If there’s one thing 2020 has taught us, it’s to extend grace to ourselves. As fall marches on, many parents are working from home and sharing space with their school-aged kids. How can they coexist and thrive?
MYX Director of Fitness Erika Shannon-Hathaway offers ideas to better manage family schedules. She says, first and foremost, set expectations for yourself and others. “Right now we are operating under very strange circumstances, and we cannot be everything for everybody all the time. “So don’t be so hard on yourself, because it can feel quite impossible to get everything done.”
Need a way to tackle the obligations on your family calendar? Determine your non-negotiables and remain true to yourself. It could be getting up an hour earlier than the kids to enjoy a cup of coffee in peace or get in a workout before your day begins.
As a mother and a mentor to our MYX Coaches, Erika is a big fan of setting yourself up for success. In her words, “stack the odds in your favor and ask yourself how you can make this easier?” For example, do meal prep on Sundays, so you have plenty of quick and easy options during the week. Not into cooking? Healthy takeout or delivered meals can work.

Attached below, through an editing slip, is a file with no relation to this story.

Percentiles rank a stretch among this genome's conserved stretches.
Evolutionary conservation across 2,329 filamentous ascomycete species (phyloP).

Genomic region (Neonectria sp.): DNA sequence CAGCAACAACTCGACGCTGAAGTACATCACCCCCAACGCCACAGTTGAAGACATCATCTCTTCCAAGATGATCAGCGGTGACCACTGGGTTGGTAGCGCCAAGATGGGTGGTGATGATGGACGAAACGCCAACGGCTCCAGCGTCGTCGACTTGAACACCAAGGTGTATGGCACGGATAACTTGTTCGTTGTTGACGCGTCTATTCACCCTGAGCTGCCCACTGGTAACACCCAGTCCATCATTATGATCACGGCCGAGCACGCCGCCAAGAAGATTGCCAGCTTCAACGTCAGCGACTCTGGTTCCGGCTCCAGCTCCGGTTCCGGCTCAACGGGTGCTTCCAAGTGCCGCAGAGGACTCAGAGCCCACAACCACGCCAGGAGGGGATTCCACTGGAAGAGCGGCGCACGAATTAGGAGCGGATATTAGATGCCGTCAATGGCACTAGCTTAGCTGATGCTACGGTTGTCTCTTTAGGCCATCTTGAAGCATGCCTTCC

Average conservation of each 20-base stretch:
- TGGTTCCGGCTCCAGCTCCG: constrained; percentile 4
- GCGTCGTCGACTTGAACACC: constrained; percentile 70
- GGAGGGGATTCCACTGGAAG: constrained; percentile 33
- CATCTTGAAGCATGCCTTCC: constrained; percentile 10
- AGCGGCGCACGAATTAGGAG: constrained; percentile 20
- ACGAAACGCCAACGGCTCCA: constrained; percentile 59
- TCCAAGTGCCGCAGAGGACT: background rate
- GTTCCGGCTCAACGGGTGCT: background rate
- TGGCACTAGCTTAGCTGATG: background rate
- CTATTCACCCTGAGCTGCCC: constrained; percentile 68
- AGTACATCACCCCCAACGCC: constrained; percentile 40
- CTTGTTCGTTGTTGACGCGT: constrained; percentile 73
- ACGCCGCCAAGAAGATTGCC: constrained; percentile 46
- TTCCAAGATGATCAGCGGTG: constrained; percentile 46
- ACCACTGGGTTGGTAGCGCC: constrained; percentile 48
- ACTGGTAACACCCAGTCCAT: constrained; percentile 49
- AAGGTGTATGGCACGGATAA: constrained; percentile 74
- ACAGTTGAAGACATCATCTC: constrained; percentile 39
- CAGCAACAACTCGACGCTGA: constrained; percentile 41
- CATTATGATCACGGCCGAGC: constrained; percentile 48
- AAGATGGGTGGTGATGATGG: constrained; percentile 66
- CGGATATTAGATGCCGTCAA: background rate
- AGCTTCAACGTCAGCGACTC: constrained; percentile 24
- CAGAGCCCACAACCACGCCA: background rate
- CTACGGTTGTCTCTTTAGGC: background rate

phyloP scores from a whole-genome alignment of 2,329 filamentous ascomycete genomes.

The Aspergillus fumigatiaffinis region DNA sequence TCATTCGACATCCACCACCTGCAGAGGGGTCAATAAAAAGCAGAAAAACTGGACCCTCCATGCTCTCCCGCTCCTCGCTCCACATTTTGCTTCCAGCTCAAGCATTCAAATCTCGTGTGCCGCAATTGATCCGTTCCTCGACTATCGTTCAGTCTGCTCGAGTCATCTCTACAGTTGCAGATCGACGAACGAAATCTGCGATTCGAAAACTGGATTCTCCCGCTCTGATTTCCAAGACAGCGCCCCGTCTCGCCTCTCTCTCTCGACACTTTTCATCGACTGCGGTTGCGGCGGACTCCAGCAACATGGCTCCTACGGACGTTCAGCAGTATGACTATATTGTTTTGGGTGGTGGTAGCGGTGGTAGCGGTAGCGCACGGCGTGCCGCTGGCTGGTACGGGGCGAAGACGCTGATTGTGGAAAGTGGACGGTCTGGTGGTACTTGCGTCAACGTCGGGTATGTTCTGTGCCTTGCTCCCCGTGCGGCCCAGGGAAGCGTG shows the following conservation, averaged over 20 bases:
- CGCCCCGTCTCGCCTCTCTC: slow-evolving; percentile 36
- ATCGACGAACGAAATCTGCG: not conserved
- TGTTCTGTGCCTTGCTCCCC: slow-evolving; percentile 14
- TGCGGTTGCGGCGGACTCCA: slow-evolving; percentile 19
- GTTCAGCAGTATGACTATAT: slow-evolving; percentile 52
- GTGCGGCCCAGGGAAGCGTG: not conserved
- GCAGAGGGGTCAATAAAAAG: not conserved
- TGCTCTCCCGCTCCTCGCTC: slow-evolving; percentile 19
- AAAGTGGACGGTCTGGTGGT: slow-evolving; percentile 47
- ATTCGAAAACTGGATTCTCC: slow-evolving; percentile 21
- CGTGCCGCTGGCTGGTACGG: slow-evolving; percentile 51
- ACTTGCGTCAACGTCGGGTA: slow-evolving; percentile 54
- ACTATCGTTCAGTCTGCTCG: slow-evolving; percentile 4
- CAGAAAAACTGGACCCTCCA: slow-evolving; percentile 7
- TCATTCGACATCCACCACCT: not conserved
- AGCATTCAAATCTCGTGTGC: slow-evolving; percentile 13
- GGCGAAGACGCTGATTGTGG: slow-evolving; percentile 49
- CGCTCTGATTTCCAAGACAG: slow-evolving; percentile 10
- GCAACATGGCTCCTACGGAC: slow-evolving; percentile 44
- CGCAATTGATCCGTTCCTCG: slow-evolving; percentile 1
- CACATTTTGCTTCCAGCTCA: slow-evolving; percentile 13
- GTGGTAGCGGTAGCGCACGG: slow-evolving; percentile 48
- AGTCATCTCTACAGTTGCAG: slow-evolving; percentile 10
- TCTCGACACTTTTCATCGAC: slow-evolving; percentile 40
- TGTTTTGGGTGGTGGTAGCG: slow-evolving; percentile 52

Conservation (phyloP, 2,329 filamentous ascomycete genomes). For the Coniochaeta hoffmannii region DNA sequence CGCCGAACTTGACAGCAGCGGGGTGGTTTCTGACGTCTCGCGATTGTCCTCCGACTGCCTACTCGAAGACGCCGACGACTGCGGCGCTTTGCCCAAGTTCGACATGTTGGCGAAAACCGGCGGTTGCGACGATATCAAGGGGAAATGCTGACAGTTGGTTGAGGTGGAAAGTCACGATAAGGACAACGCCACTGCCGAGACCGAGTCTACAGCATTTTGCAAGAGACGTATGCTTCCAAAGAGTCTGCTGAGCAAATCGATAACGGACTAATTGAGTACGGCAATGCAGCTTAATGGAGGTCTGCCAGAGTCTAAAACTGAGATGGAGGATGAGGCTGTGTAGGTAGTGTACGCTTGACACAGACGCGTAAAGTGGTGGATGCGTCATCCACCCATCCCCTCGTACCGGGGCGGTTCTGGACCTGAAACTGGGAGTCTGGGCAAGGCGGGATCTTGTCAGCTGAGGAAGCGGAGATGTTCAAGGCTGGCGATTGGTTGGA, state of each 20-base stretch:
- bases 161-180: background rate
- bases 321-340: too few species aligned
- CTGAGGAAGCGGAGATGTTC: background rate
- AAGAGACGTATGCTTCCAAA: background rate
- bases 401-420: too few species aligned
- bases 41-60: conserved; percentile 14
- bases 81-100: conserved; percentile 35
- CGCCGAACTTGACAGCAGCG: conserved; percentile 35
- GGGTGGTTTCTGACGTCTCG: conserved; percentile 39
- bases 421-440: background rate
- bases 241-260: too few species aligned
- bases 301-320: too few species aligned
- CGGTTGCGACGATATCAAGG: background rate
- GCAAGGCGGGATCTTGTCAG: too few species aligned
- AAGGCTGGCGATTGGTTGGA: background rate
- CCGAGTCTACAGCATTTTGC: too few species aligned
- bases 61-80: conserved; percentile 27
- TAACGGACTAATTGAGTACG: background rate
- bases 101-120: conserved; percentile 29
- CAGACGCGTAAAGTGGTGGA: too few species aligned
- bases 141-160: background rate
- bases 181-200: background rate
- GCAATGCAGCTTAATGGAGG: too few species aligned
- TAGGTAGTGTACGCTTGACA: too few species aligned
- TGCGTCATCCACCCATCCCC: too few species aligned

You can use this time to relax, recenter, or reconnect with loved ones. Work will always be there, but kids won’t be little forever. Whatever is going on at home, don’t be afraid to communicate your needs and concerns to your colleagues or your partner. Follow Erika’s lead and speak up, “Try to set a schedule with your partner to take alternate days for different responsibilities. I would definitely stress making time for yourself, even if it's 10 minutes a day, to move your body and recenter.”
MYX Coach Christina LaGrega recommends another form of boundary setting. She suggests having a personal dedicated space, no matter how small, with items that make you happy.
Christina recommends keeping your end goal in mind. She relies on sticky notes as a visual way to track her to-do list and order her priorities. “By the end of the day, hopefully, you can toss each sticky note in the garbage because you've gotten everything on your schedule done,” Christina says.
She’s found success in involving kids in planning the day’s tasks and schedules. Her suggestion? Make a bright and colorful schedule so kids feel included and are encouraged to participate, much like they would with a classroom project.
Another go-to tip: embrace the power of breaks. Rest can be productive. “Both adults and children need to take a timeout to reset or regroup to keep going and stay energized as the day progresses,” Christina explains. This could simply mean changing the location of your home workstation or getting outside.
Experiment and find what works for you and your family’s daily schedule, and then stick with it. After all, you’re only as good as your systems.